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Reformists surge in Lebanon polls

The results in Lebanon indicate a fragmented and polarized parliament divided between pro- and anti-Hezbollah lawmakers. (Reuters)
The results in Lebanon indicate a fragmented and polarized parliament divided between pro- and anti-Hezbollah lawmakers. (Reuters)
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18 May 2022 12:05:51 GMT9
18 May 2022 12:05:51 GMT9
  • The outcome signaled a shift in a country devastated by an ongoing financial crisis and soaring poverty
  • The new house is expected to elect a new speaker amid the absence of parliamentary consensus to reelect standing speaker Nabih Berri

Najia Houssari

BEIRUT: Lebanon’s militant Hezbollah group and its allies lost their parliamentary majority while independents achieved surprise breakthroughs, final elections results showed Tuesday.

The results indicate a fragmented and polarized parliament divided between pro- and anti-Hezbollah lawmakers who will likely find it difficult to work together.

The outcome signaled a shift in a country devastated by an ongoing financial crisis and soaring poverty.

New reformist faces who entered the legislative race on the values of a 2019 anti-establishment uprising made a stronger showing than many had predicted.

Saudi Ambassador to Lebanon Waleed Al-Bukhari tweeted that the result “proves the inevitability that the logic of the state will win against the absurd excesses of the statelet disrupting political life and stability in Lebanon.”

In the words of a political observer, “neither Hezbollah nor the Free Patriotic Movement is controlling parliament.”

On May 22, the term of the new parliament begins and Prime Minister Najib Mikati’s Cabinet will become a caretaker government.

The new house is expected to elect a new speaker amid the absence of parliamentary consensus to reelect standing speaker Nabih Berri, who has held the position since 1992.

Beirut witnessed on Tuesday morning the burning of a “Revolution Fist” that was set up in the Martyrs’ Square as a symbol of popular protest against the ruling class.

Moreover, the exchange rate of the US dollar against the Lebanese pound on the black market surpassed 30,000 Lebanese pounds for the first time after the elections.

The presidential palace announced that President Michel Aoun was transferred to Hotel-Dieu de France hospital in Beirut “to undergo some medical tests and X-rays.” They reassured the public that Aoun “will leave the hospital in the next few hours when the tests are done.”

The elected parliament does not resemble any of the six previously elected parliaments since the Taif Agreement in 1989. According to political observers, “it reflects the political turmoil the country is going through.”

The loss of several veteran political figures was remarkable in the election. Minister of Information Ziad Makkari said that those forces and figures “should reconsider the work they’ve done for their people.”

He added: “We hope that the forces of change that have reached the parliament seriously contribute to the rise of the country because it can’t endure any longer.”

Remarkably, Hezbollah and its allies won a total of 59 seats out of 128. The group’s allies include the Amal Movement, the Free Patriotic Movement, the Tachnag party and Al-Ahbash Association, along with Jihad Al-Samad, Farid Al-Khazen and Hassan Mourad.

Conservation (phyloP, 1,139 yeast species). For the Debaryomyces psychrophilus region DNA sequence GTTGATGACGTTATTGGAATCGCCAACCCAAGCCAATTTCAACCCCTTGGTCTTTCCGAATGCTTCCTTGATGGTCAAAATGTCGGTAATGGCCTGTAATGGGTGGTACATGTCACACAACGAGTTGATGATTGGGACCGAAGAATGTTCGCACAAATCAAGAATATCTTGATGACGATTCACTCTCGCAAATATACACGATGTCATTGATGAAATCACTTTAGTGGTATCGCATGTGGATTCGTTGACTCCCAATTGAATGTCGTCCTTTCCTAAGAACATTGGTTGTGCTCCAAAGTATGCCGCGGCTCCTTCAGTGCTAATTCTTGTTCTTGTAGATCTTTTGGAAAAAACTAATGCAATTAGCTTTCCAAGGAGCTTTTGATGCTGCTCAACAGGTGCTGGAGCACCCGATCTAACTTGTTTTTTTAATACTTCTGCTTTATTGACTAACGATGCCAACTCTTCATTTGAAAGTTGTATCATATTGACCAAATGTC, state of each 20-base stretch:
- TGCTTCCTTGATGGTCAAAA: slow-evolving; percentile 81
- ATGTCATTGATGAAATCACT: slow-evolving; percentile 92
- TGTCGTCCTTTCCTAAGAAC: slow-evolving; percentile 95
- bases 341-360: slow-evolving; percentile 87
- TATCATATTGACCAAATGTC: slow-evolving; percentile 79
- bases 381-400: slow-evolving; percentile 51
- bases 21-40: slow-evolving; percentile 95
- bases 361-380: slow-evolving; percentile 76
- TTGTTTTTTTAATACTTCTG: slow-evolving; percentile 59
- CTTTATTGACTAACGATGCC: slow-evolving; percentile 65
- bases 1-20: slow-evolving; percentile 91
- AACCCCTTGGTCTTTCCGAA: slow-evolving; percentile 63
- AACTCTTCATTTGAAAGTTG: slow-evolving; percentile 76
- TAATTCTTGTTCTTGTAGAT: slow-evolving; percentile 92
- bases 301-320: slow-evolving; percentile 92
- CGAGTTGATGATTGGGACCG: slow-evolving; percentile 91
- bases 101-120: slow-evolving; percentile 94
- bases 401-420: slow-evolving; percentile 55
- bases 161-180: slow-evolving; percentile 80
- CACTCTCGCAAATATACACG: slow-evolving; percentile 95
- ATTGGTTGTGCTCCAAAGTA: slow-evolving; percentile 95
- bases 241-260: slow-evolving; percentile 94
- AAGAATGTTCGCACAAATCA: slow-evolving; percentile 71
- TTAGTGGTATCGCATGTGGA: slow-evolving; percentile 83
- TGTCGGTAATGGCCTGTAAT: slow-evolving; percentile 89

The Amal Movement, headed by Nabih Berri, won 15 Shiite seats, most of which are occupied by current deputies, including two who were charged in the Beirut port explosion case.

Hezbollah won 13 Shiite seats, including current deputies and two new ones.

One Shiite and two Sunni deputies allied with Hezbollah also won.

The Lebanese Forces won 20 seats, including one Sunni deputy who was running on a list supported by the party.

The Free Patriotic Movement won 18 seats.

The Progressive Socialist Party, headed by Walid Jumblatt, won nine seats.

The Lebanese Phalangist Party won five seats, including an Armenian deputy.

The Independence Movement won two seats.

The Marada Movement won two seats, while Al-Ahbash won two seats — one in Beirut and one in Tripoli.

The Islamic Group won one seat.

Camille Dory Chamoun from the National Liberal Party won one seat. The party announced on Tuesday that “they will be part of the bloc that includes the Lebanese Forces and their allies.”

The elections also witnessed the victories — mostly in the north — of six former members of the Future Movement who left the party following former Prime Minister Saad Hariri’s decision to suspend his political activity.

Eleven independent candidates won, including some fiercely opposed to Hezbollah, such as Achraf Rifi in Tripoli and Fouad Makhzoumi in Beirut.

Fifteen deputies from civil society and the 2019 revolution won, including doctors, engineers, scientists, lawyers, businessmen and academicians. Their victory breaks the monopoly of the conventional political parties and reflects voters’ revolt against their traditional leaders.

The winners include Rami Fanj, candidate for the Sunni seat in Tripoli. He ousted deputy Faisal Karami, who comes from a veteran political family.

Eight out of 155 women candidates were able to break the parliament’s overwhelming male dominance.

Three of these female winners were already deputies, including Inaya Ezzedine from the Amal Movement, Paula Yaacoubian, who resigned amid the 17 October revolution, and Sethrida Geagea of the Lebanese Forces.

The remaining women deputies are Nada Boustani, former minister of energy affiliated with the Free Patriotic Movement, Ghada Ayoub from the Lebanese Forces and Cynthia Zarazir, Najat Saliba and Halima Kaakour from the civil society movement.

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